Quo Vadis Indian Packaging – Part II

Overall growth of 12 to 15% for Indian packaging

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In the first part of this article, which appeared in the November issue of Packaging South Asia, we revisited the scenario in which Indian packaging operates and reviewed some of the new considerations that have come up in the last decade or so. We also did a material-wise analysis of the the different basic packaging materials in the present Indian context.

So, what does all this mean in terms of what we expect to see in packaging trends in the near and medium term?

Background

The Indian packaging industry has had a healthy rate of growth in the last 2 or 3 decades. It was over 15% per annum in the 1980’s and has settled down at 12% to 15% in the last decade – a CAGR that has been between 2.0 and 2.5 times the level of GDP growth. It now constitutes roughly 4% of the global packaging demand and I would put the present value of Indian packaging at around US$ 36 to 38 billion (approximately Rs. 2,70,000 crore).

What has also happened is that there has been a substantial technological upgrade and we have state-of-the-art products available here in many segments, especially in oriented films and flexible packaging. Indian companies have emerged as world leaders in some packaging segments with manufacturing operations located in several countries world-wide including EU nations and the USA. India has also now become a manufacturing hub for many MNC consumer packaged goods companies for exports; this has willy-nilly necessitated that packaging materials and packaging systems be upgraded to be as good as the best available globally (not to mention that continuous  globalization and economic liberalization has meant our home-grown products need to compete with and be as good as the leading international brands, almost all of which are now available in the domestic Indian market).

All this has provided excellent impetus to the Indian packaging industry.

Future trends

I predict that the Indian packaging industry will continue to thrive and maintain a growth of 12% to 15% per annum over the next decade as the country’s GDP growth, retail growth and growth in the number of households will be among the highest in the world with the middle-class and ‘aspirers’ hitting significantly large numbers.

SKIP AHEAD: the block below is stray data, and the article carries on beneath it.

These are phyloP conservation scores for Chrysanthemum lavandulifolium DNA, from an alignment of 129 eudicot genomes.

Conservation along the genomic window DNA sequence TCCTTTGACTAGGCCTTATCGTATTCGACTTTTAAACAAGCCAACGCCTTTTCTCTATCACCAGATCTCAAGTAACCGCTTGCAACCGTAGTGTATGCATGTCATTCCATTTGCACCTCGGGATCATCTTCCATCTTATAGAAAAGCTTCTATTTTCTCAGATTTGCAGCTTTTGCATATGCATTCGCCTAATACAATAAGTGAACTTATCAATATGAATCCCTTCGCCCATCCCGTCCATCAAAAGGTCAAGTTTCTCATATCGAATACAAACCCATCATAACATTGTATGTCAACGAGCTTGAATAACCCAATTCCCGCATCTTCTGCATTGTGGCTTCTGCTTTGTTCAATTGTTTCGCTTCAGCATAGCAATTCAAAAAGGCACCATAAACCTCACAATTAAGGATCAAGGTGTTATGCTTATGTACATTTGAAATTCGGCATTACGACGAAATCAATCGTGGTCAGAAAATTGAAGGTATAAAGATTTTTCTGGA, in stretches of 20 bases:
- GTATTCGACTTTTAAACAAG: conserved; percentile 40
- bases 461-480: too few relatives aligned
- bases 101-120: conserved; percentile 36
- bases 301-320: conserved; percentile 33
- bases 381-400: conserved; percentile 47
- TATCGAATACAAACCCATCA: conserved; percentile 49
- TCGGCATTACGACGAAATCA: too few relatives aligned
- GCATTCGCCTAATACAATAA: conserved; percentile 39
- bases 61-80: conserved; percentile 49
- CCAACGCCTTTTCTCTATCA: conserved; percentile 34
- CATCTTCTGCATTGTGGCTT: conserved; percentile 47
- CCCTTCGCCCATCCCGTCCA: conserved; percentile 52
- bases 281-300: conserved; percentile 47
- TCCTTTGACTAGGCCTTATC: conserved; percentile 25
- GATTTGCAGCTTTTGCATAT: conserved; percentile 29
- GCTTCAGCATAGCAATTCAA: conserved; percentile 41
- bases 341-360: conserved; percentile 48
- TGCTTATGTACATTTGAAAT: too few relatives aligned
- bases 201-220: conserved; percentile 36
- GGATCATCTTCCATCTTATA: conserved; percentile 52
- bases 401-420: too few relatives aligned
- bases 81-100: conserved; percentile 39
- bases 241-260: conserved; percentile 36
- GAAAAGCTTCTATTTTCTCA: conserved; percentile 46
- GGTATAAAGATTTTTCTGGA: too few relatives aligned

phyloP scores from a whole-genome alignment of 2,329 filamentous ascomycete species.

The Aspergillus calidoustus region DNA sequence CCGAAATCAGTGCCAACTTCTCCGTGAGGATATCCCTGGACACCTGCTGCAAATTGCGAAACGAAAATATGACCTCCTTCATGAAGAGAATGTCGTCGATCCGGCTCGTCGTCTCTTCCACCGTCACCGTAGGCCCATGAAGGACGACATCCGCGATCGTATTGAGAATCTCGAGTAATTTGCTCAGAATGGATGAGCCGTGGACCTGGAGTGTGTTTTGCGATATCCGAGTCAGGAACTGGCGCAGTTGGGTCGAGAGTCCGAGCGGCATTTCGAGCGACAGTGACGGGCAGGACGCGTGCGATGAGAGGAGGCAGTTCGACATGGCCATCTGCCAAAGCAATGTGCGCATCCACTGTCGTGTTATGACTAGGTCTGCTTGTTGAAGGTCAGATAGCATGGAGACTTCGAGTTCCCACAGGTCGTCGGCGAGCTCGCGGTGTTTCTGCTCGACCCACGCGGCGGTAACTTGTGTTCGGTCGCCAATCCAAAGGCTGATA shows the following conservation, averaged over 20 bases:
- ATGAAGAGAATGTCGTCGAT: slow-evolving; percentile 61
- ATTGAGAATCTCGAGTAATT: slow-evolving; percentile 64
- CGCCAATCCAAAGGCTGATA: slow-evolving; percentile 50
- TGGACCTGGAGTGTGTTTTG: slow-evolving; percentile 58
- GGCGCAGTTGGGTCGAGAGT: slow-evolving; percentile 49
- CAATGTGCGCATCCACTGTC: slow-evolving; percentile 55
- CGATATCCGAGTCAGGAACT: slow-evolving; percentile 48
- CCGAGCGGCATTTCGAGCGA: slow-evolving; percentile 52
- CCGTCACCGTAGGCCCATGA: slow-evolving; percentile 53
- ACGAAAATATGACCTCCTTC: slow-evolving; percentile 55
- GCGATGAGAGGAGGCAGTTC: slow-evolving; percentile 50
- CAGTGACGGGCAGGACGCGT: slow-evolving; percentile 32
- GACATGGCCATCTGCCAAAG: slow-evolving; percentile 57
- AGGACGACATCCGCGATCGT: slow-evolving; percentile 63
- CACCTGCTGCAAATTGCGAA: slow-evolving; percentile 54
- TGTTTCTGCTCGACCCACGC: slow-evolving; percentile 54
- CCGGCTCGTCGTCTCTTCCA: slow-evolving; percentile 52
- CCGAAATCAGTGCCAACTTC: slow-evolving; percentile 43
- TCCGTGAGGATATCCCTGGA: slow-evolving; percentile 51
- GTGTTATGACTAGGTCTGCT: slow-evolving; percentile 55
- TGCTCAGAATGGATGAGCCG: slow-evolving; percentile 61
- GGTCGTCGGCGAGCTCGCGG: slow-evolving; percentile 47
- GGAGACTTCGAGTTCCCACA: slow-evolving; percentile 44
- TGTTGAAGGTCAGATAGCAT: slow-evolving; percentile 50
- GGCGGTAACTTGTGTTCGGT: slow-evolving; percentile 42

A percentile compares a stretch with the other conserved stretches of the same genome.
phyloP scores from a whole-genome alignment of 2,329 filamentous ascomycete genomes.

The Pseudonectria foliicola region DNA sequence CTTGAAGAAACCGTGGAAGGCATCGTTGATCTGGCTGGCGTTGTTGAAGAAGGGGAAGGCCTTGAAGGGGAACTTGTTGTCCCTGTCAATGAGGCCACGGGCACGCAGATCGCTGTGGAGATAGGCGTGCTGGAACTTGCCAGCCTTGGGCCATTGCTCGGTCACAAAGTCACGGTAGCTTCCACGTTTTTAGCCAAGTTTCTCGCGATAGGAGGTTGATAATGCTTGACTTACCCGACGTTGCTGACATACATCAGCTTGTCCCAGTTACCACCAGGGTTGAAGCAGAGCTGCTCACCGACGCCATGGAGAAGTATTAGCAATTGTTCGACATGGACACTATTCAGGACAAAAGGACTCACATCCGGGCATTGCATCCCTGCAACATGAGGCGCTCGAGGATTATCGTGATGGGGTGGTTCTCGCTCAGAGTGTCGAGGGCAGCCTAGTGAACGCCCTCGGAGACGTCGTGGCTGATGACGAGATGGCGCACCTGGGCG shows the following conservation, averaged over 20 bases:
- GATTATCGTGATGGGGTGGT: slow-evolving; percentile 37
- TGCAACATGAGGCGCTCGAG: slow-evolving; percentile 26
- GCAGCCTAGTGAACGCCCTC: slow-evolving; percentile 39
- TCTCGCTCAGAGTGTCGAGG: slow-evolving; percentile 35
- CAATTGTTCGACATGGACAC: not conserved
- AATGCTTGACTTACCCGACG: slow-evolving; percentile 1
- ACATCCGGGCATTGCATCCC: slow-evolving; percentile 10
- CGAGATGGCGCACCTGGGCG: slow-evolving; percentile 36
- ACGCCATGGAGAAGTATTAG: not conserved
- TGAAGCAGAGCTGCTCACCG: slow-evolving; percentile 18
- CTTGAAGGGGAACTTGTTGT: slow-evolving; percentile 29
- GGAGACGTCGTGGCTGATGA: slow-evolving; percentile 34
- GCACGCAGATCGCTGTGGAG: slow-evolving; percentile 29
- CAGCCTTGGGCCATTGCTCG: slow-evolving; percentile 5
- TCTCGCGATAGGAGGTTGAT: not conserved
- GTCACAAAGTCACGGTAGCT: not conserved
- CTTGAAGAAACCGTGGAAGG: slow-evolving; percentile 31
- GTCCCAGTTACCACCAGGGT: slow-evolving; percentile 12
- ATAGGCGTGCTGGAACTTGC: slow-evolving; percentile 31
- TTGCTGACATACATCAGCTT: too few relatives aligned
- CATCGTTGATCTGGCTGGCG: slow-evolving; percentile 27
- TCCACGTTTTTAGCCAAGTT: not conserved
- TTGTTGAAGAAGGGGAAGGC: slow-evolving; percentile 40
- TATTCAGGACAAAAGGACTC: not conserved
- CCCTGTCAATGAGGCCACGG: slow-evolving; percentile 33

Within the packaging industry, flexible packaging will dominate at a CAGR of 15% per annum and other segments will also exceed 10% per annum. The boom in eCommerce will see corrugated packaging and flexible packaging making significant gains.

Why flexible Packaging

Flexible packaging will record high growth simply because, in addition to organic growth, there will be an ongoing and continuous shift from rigid and semi-rigid systems to flexibles because of the tremendous advantages that the latter deliver.   

As explained in our last issue, flexible packaging offers unbeatable advantages in terms of:

1. Material usage, source reduction, ability to light-weight and material optimization. And, the lowest post-consumer waste in terms of weight.

2. Lowest energy requirements.

3. Lowest water consumption.

4. Lowest carbon footprint.

5. Highest cube utilization and lowest transportation and storage costs for transportation and distribution of both packaging materials and packaged products.

6. Lowest emissions during transportation across the entire supply chain because of lighter weight and lower number of trips.

7. Most cost-effective barriers (WVTR, OXTR and light barriers) for preservation of products.

8. Highest sustainability index as compared to other systems.

9. By far the most cost-effective packaging solutions.

True, flexible packaging materials do pose problems in their inability to be separated or delaminated (especially for multi-layered structures) for subsequent re-use or re-cycling.  However, the advantages they deliver to the overall system are so overwhelming that end-users opt for alternatives only if a flexible solution is not available (as in the case of highly carbonated beverages, high-pressure storage and aerosols for dispensing).

Indeed, if we draw up a score-card or establish a net bottom line using Life Cycle Analysis principles, they deliver by far the lowest impact on the environment. While they do cause depletion of scarce non-renewable resources, the initial outlay or usage of material resources itself is so small in comparison to non-flexible systems that they could be termed the least harmful ‘devil.’

It is a supreme travesty that the years of working and development to make plastics more durable and indestructible and to make bonds between different plastic substrates more strong and inseparable is now working against them! Be that as it may, there is no going away from the crying need to make them re-usable or recyclable and industry really needs to focus on this and get things going.

Other systems

Other systems like metal containers, glass jars and monocartons also really need to work on making themselves less expensive if they want to protect applications and markets where they are currently entrenched. This can happen only if they bring in new technology to reduce material and energy usage (lower weight single-trip glass bottles, lower energy consumption overall, higher barrier board for cartons) and get leaner.

Jute bags will continue at the present level because of their protection by JPMA but will lose out to woven sacks on availability and cost in meeting growth requirements.

Conclusion

To conclude, while there will be internal shifts between systems, the reassuring aspect is that there will be a healthy 12% to 15% overall growth in the Indian packaging industry.